Diplodactylus platyurus PARKER, 1926
Can you confirm these amateur observations of Diplodactylus platyurus?
|Higher Taxa||Diplodactylidae, Gekkota, Sauria, Squamata (lizards: geckos)|
|Common Names||Eastern Fat-tailed gecko|
|Synonym||Diplodactylus platyurus PARKER 1926|
Diplodactylus conspicillatus — KLUGE 1967 (part.)
Diplodactylus conspicillatus — COGGER in COGGER et. al. 1983 (part.)
Diplodactylus platyurus — WELLS & WELLINGTON 1984
Manwellisaurus platyurus - WELLS & WELLINGTON 1989
Diplodactylus platyurus — OLIVER et al. 2014
|Distribution||Australia (Queensland, NE South Australia)|
Type locality: Torrens Creek, northern Queensland.
|Types||Holotype: BMNH 19188.8.131.52|
|Comment||Synonymy: Diplodactylus platyurus PARKER 1926 was synonymized with D. conspicillatus by LOVERIDGE 1934 and resurrected by OLIVER et al. 2014.|
Diagnosis. A large member of the D. conspicillatus group (max SVL 60 mm) lacking a well- defined canthal stripe and without a greatly enlarged first supralabial (first supralabial not in contact with ventral edge of nasal scale). Dorsal scales on trunk plate-like and markedly larger than smaller dorsolateral scales. Scales on nape granular and only slightly larger than granules on side of neck. Scales on dorsal surface of tail arranged in transverse rows (often of uniform size but can include rows of both large and small scales). Pattern generally with dark, heavily spotted flanks and a series of pale vertebral blotches or a continuous pale vertebral zone [OLIVER et al. 2014].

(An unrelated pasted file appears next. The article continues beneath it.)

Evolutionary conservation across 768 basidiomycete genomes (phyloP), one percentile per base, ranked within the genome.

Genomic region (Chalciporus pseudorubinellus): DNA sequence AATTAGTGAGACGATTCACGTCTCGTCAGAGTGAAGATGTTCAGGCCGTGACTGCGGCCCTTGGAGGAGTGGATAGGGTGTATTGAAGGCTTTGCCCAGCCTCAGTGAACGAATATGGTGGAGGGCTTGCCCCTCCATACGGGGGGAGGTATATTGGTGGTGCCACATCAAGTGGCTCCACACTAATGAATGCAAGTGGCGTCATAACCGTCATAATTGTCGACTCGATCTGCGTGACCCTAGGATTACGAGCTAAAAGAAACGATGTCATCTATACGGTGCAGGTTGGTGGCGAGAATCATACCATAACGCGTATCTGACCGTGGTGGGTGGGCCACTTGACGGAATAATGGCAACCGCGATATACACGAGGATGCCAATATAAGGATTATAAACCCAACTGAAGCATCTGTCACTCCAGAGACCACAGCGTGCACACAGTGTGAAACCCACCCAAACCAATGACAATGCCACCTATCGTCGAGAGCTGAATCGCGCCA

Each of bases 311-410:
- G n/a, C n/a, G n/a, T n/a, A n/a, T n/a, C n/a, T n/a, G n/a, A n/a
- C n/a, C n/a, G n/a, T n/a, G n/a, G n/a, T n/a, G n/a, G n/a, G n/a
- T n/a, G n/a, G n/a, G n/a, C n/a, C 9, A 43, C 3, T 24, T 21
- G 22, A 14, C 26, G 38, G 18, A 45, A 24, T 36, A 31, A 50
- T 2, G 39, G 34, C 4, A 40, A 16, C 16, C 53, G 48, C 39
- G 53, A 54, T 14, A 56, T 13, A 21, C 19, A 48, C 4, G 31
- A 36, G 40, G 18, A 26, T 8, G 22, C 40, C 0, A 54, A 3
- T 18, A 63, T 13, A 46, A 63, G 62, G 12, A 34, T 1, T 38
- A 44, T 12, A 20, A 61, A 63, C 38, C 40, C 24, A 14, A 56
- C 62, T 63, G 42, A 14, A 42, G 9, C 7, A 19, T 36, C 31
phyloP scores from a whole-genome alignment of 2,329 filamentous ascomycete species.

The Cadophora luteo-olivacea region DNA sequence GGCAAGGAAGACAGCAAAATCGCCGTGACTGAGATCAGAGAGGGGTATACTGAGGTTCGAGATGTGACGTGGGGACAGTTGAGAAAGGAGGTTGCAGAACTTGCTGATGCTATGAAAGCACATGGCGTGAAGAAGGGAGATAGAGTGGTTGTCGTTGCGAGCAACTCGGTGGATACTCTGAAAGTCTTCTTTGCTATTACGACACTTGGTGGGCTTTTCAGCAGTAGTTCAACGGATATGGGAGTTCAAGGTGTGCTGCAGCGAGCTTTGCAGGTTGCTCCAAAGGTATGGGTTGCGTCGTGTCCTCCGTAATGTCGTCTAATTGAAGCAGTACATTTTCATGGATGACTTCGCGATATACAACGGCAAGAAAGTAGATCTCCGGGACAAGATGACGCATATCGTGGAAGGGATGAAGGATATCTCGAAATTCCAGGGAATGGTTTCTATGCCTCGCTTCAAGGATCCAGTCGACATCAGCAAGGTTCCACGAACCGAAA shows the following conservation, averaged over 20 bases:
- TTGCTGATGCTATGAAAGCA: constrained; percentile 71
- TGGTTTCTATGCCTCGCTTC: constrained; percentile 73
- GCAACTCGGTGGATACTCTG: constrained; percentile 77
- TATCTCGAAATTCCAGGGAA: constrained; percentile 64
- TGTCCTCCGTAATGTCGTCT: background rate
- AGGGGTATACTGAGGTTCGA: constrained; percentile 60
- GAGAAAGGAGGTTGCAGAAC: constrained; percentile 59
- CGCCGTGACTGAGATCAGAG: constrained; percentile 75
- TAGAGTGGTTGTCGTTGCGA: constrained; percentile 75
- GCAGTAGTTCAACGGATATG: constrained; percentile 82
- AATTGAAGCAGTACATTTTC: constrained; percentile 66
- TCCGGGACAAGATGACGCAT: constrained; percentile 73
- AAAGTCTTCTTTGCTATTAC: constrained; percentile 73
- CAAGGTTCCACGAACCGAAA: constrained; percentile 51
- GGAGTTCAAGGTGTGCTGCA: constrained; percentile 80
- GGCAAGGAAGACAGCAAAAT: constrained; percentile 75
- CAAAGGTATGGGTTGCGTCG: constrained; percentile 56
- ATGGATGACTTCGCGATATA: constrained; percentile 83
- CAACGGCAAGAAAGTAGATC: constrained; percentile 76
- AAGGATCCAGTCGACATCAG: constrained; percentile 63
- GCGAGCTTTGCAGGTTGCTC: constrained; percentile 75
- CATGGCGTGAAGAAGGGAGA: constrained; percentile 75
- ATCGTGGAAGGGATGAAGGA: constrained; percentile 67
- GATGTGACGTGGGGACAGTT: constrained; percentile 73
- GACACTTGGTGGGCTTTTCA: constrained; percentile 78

Comparisons. D. platyurus is readily distinguished from D. conspicillatus, D. laevis, D. hillii, D. bilybara sp. nov., D. custos sp. nov. and D. barraganae sp. nov. by the condition of the 1st supralabial (small and not differentiated from the rest of the supralabial row in D. platyurus vs greatly enlarged and contacting ventral edge of nasal scale) and by the absence of a well-defined canthal stripe (vs canthal stripe well-developed) [OLIVER et al. 2014.
Group: member of Diplodactylus conspicillatus group.
Diet: termites, ants
Distribution: see map in OLIVER et al. 2014 (Fig. 3).
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